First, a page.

Christie Malry at Fifty

It is fifty years since the first publication––and radio broadcast––of B. S. Johnson’s penultimate novel Christie Malry’s Own Double-Entry.  November of this year also marks fifty years since Johnson’s untimely death.

Fifty years, but both the book and its author have retained their power to surprise and delight.  In Christie Malry’s Own Double-Entry, the endless experimentation of Johnson meets a plot, which reads surprisingly easily, and combines with an idea, which retains a universal appeal.  How many times in my own life have I referenced Christie Malry; how many times have I mentally notched up a personal credit––or more often a debit––to be accounted for later?  Against a boss; or a neighbour; or the world in general.

In my own writing, I have frequently left the identity or description of the main protagonist deliberately vague, instinctively recognising that the reader will populate this deficit from their own imagination more accurately than I can myself, but Johnson does it explicitly in the case of Christie Malry, telling the reader to make of him what you will, most probably in your own image.

Johnson took his own life, aged just forty, depressed by his perceived failure to achieve literary and commercial success.  Perhaps this is the ultimate price paid for his invention.  Sadly, experimentation does not always pay the bills.  I recall my own frustration upon receiving a rejection letter from a literary agent stating that what they wanted was: “A book just like A Suitable Boy”.  How unimaginative!  When A Suitable Boy has already been written, surely it would be better to search for a book that was not like A Suitable Boy?  It often seems that the path to ‘success’ is merely a duplication of past successes.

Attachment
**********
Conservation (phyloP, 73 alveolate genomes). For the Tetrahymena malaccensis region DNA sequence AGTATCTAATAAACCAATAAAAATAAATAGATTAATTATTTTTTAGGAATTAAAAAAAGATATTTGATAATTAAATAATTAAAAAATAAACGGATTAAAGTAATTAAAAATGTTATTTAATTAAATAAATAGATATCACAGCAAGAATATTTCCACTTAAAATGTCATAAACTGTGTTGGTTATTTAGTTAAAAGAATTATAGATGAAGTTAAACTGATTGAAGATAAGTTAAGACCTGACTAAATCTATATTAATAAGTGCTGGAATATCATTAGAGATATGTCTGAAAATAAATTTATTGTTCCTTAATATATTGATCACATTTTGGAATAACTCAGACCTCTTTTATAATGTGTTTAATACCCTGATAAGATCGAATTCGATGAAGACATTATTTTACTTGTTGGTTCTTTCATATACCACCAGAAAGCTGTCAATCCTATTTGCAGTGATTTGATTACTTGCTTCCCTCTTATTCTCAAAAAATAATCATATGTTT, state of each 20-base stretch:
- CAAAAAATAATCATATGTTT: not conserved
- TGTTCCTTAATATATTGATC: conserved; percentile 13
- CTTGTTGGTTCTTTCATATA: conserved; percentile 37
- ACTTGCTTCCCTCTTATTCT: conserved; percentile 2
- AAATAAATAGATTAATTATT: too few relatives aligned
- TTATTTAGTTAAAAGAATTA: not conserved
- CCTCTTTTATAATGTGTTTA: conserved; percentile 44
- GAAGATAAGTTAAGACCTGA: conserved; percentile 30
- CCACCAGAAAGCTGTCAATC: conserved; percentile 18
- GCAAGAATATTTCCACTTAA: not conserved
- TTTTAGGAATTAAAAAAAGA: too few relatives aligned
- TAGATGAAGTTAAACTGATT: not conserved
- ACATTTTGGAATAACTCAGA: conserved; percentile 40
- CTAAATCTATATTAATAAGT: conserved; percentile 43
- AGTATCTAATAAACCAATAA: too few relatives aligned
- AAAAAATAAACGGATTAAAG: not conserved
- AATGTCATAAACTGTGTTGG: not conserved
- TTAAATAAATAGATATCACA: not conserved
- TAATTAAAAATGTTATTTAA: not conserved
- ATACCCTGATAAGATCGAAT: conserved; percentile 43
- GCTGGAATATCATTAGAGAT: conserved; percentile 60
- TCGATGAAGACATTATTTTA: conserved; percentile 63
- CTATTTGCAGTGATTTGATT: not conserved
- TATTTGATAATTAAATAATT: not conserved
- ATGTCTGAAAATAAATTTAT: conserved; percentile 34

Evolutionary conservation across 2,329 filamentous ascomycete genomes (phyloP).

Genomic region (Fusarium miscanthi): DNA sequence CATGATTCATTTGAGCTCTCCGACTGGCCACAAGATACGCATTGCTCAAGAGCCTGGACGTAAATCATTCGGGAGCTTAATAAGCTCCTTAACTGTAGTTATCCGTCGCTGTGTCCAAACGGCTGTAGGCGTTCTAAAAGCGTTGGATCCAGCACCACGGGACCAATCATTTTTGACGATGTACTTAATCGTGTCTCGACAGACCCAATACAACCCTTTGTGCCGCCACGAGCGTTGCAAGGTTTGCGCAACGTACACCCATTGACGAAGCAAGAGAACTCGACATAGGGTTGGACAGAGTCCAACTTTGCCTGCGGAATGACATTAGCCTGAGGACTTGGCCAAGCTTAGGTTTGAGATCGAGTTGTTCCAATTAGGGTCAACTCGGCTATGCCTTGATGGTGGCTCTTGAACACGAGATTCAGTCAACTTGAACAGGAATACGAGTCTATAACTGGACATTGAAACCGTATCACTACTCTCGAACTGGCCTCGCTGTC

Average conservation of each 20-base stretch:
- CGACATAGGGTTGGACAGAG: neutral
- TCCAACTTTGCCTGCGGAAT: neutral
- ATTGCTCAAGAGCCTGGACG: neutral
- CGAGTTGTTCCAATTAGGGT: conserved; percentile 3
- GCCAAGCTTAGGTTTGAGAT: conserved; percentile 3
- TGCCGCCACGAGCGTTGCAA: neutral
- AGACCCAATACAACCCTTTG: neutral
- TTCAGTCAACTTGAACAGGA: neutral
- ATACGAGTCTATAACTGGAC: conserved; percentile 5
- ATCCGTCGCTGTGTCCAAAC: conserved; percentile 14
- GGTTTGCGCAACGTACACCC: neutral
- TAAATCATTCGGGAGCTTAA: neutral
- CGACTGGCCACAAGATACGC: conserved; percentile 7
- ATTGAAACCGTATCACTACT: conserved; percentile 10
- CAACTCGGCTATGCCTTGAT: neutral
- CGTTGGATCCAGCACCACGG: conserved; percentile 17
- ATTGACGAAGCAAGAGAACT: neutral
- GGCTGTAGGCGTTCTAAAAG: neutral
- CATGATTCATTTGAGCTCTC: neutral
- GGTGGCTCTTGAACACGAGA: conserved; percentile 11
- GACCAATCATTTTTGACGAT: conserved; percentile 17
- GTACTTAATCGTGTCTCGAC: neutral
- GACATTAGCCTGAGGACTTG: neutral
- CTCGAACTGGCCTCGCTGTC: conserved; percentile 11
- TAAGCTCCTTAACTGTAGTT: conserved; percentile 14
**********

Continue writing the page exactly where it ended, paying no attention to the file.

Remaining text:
B. S. Johnson tried to break this complacent mould.  Whether Johnson succeeded or failed is open to debate.  But I know that nothing moves forward by successful inertia.  Experimental failure––glorious or otherwise––should be celebrated.  It is by experimental failure that the human race has evolved.  It will be the B. S Johnsons and the Christy Malrys who will take us to Mars.

© Fergus Longfellow

Fergus Longfellow is something of a glorious failure.

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